Science Experiments in the Bathtub

4 science experiments for kids

This Wash & Learn collaboration with Bath Activities for Kids focuses on SCIENCE!

wash & learn: science bath time for kids

For our bath time we focused on the science concept of surface tension and did several experiments in the bathtub that the kids would simply consider play.

My goal isn’t for the kids to learn all the reasons behind what happens at this point, but for them to have first hand experience with lots of hands-on science so that when they do learn about the science behind the experiments in the future, they will have memories of hands-on demonstrations of the science concepts which should make learning the abstract a lot easier!

Science Experiments in the Bathtub

Experiment #1: Soap Boats
First we started out by making soap boats.  For this part, we used plastic bread ties with a V shape cut into one edge and dish soap.  To do this experiment, simply place the plastic tie into the water and carefully put a few drops of dishwashing liquid into the “V” shape of the boat.  The boat will zoom ahead through the water.

making soap boats -- surface tension science experiment

Why?  The dishwashing liquid mixed with the water weakens the attraction between the water and the back of the boat.  The pull of the water on the front of the boat is now stronger, so the boat moves forward.

Unfortunately, this experiment can only be done one time because once the dishwashing liquid breaks the surface tension of the water, it does not work again.  This activity is best done at the start of the bath since it will only work the first time.  For repeats, use a small bowl of water that can be filled and dumped in the sink after each soap boat experiment as shown in the video.

Reference: Cool Science Experiments by Hinkler  

Experiment #2: Blow Your Own Bubble Bath
After our soap boat experiment, we squirted lots of extra dish soap into the bath.  We use an all-natural brand.  Following in the tradition of our recent bubble experiments, I gave the kids each a straw and let them blow their own bubble bath.  They had lots of fun with this part!!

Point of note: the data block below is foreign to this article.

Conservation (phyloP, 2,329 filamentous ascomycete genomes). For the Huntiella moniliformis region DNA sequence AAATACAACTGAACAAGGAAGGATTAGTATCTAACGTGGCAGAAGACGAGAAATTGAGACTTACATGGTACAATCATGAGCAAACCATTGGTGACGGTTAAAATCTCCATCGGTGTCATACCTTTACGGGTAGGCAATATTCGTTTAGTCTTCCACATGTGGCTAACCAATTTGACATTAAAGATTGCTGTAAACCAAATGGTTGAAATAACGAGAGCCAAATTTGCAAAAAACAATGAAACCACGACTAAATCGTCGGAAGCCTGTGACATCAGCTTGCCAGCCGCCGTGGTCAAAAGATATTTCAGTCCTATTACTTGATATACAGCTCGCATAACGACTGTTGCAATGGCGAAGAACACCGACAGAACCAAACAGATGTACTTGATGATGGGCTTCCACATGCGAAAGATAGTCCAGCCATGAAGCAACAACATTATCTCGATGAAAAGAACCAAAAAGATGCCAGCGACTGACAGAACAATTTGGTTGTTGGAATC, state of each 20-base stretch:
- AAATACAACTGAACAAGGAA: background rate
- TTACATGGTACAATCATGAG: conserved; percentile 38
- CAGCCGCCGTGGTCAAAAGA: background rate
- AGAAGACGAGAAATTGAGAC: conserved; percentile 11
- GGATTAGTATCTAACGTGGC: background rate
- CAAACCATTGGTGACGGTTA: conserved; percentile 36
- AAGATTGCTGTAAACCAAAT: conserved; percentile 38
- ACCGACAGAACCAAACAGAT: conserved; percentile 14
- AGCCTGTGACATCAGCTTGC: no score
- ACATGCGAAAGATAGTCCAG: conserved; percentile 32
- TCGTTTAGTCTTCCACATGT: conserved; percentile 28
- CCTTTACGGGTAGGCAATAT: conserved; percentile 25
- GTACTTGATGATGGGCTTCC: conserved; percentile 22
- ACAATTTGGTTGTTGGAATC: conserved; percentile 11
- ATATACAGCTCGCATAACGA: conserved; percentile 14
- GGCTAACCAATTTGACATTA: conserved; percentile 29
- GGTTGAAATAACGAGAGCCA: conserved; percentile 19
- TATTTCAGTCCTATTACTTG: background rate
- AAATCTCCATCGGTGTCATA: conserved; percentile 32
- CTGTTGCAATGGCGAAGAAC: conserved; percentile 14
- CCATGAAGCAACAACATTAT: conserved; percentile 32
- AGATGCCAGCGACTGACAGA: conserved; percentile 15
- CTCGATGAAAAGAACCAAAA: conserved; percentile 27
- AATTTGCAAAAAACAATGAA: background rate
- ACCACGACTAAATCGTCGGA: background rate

blow your own bubble bath blowing bubbles with a straw

Experiment #3: Bubble Snow Globes
The third experiment we did was my favorite, and one I just came up with; I haven’t seen it done anywhere before, though that doesn’t necessarily mean it hasn’t.  We took some of our plastic figurines from the Safari LTD. Penguins Toob we recently received and arranged them in the center of a recycled plastic lid.  (See our Antarctica small world play bath here and enter a giveaway to win your choice of a Safari Toob!!)  Then we covered them with dish soap and a little bit of water.  We used our straws to blow bubbles that totally encompassed the penguins.

bubble snow globes
penguin snow globemake your own snow globe
penguin & chick snow globe
penguin bubbles
blow your own snow globe
snow globe bubbles
bubble bath fun blow a snow globe
penguin baby snow globe
Don’t they look just like snow globes?!?!?   
bubble snow globe fun for kids
Christmas snow globe
snow globe art snow globe with penguin

Experiment #4: Blowing Bubbles in the Tub
After all our fun, the bathtub was just soapy enough the kids could use bubble wands to blow bubbles!  They used their straws some more, too.

bubble wand in the bath tub
bubbles in the tub

For more fun bubble experiments, see:

See our other Wash & Learn and themed bath times:

We hope you enjoyed our science bath!  
Now be sure to click over to 
to see Crystal’s 

Disclosure: Bath time should always be closely supervised by an adult.  The activities involving blowing bubbles with a straw are probably best for ages 4+.  My 3 year old is very good at these activities now but is always closely monitored to ensure she never sucks or inhales through the straw.

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Genny Upton

A former teacher turned stay at home mom to two preschool aged children. Creator (and writer) at In Lieu of Preschool and Parent Teach Play. Currently publishing my first children's picture book!

  • […] Have kids? Here’s a lesson on Surface Tension and how to make bigger bubbles (by altering the solution that makes the surface tension) and science in the bathtub. […]

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